Tunisia has declared a state of emergency, just over a week after 38 tourists, mainly Britons, died in an attack in the resort city of Sousse.
The state of emergency gives security forces more powers and limits the right of public assembly.
Authorities had already tightened security in the wake of the attack on 26 June, deploying more than 1,400 armed officers at hotels and beaches.
Tunisian President Beji Caid Essebsi is due to address the nation later. Security forces were criticised for not responding more quickly to the attack in Sousse, when a gunman opened fire on tourists on a beach and in a hotel before being shot dead by police.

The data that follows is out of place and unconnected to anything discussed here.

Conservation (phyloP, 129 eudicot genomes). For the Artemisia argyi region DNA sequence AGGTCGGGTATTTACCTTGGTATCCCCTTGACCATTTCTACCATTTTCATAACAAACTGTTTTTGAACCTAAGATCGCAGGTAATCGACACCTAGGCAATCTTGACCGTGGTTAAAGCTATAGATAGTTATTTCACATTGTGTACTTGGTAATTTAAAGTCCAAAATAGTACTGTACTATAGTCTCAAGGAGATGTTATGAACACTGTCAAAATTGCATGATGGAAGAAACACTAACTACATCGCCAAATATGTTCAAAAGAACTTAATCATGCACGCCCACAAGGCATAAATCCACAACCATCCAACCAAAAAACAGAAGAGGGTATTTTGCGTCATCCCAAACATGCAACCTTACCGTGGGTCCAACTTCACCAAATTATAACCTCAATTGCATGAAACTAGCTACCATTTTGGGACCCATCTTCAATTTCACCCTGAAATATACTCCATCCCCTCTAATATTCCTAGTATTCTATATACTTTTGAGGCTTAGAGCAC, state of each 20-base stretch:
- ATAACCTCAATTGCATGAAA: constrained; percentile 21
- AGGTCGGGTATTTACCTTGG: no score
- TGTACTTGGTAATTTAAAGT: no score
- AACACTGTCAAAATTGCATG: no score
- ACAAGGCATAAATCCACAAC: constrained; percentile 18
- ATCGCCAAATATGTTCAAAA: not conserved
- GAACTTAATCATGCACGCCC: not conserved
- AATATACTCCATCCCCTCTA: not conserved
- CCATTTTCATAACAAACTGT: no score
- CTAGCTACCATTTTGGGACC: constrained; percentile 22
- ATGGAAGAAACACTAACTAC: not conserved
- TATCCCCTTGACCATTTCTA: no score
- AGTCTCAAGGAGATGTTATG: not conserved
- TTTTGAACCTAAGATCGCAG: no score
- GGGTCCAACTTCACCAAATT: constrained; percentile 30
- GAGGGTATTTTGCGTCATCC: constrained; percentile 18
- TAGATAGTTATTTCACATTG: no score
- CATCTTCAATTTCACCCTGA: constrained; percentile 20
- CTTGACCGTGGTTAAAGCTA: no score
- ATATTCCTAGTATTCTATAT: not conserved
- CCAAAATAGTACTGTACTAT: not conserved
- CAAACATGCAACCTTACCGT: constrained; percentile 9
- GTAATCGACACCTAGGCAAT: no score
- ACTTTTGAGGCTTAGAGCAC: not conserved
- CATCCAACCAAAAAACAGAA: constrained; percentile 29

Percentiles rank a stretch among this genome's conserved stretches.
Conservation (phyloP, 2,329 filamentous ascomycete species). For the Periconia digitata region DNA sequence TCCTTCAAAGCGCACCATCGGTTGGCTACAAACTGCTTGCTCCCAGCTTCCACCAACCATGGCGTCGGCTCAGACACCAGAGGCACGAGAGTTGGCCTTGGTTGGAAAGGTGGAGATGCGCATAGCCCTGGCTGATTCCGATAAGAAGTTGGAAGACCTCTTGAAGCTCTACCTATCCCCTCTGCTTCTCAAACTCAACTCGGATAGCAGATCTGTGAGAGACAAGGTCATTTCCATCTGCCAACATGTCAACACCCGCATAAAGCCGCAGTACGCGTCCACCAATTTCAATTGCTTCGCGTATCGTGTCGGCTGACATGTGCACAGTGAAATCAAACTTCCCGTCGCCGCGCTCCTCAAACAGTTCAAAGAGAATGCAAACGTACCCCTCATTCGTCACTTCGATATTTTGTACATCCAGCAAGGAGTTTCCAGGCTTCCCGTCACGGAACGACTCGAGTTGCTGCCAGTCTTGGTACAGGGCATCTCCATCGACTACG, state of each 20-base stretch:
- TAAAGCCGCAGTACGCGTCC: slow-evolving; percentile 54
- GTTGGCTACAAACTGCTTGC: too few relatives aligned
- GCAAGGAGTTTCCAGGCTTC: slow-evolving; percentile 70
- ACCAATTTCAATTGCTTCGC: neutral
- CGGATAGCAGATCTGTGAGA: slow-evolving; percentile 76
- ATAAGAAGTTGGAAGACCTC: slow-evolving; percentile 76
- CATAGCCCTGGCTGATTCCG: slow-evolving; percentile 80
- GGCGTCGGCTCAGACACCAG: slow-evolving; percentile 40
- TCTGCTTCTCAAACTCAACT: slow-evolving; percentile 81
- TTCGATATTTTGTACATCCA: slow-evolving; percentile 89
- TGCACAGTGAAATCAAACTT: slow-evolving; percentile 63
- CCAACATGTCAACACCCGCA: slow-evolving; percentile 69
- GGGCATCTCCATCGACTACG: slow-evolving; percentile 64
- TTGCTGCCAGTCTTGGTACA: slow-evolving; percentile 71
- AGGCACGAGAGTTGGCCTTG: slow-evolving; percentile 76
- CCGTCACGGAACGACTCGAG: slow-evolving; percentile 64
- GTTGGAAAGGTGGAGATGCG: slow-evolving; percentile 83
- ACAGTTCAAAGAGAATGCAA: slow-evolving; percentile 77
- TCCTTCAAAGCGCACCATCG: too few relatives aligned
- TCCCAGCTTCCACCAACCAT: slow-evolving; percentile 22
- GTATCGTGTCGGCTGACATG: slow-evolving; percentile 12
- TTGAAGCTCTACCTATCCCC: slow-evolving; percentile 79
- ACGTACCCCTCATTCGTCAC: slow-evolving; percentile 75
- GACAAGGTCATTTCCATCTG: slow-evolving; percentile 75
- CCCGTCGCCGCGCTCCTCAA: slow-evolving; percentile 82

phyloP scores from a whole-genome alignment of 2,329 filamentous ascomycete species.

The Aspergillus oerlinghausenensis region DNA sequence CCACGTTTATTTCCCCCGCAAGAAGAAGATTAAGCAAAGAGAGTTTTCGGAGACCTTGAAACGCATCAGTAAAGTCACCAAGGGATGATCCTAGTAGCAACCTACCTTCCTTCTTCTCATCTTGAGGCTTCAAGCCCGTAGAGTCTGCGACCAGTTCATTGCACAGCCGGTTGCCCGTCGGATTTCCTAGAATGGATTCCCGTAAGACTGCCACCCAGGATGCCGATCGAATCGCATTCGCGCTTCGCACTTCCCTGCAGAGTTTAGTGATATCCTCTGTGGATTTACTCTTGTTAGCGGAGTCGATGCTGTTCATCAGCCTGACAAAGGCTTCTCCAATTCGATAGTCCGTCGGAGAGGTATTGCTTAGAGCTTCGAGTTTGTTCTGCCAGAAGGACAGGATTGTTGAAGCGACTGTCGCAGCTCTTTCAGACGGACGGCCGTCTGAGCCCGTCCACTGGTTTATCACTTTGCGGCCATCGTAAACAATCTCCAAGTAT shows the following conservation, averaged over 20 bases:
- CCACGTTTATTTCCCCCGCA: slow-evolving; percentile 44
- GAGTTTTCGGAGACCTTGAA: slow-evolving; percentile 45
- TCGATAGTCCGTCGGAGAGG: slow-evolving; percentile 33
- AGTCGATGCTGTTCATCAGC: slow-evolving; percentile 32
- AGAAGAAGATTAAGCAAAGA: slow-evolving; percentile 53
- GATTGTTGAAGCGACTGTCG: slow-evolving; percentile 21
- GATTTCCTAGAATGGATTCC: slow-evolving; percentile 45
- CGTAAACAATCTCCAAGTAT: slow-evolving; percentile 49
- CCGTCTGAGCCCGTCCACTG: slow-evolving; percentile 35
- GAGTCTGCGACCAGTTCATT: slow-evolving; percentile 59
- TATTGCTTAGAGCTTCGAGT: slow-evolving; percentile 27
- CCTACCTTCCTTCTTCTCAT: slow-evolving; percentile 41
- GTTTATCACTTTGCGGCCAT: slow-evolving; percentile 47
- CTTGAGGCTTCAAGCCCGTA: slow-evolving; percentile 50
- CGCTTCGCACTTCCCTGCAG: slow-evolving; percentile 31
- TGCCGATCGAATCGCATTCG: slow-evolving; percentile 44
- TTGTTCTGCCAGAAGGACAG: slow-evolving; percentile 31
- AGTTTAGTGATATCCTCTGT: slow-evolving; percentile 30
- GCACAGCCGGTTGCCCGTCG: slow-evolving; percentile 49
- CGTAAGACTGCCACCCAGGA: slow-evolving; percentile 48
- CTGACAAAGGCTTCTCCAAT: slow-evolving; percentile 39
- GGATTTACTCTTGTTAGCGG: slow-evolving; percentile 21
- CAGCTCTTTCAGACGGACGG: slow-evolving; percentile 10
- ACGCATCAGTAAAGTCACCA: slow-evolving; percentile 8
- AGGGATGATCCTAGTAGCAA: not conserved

The gunman has been identified as student Seifeddine Rezgui, who authorities say had trained in Libya.
Tunisian Prime Minister Habib Essid conceded in a BBC interview on Friday that the slow response of the police was a key problem.
He said Rezgui had probably trained with the Ansar al-Sharia group, though Islamic State (IS) earlier said it was behind the attack.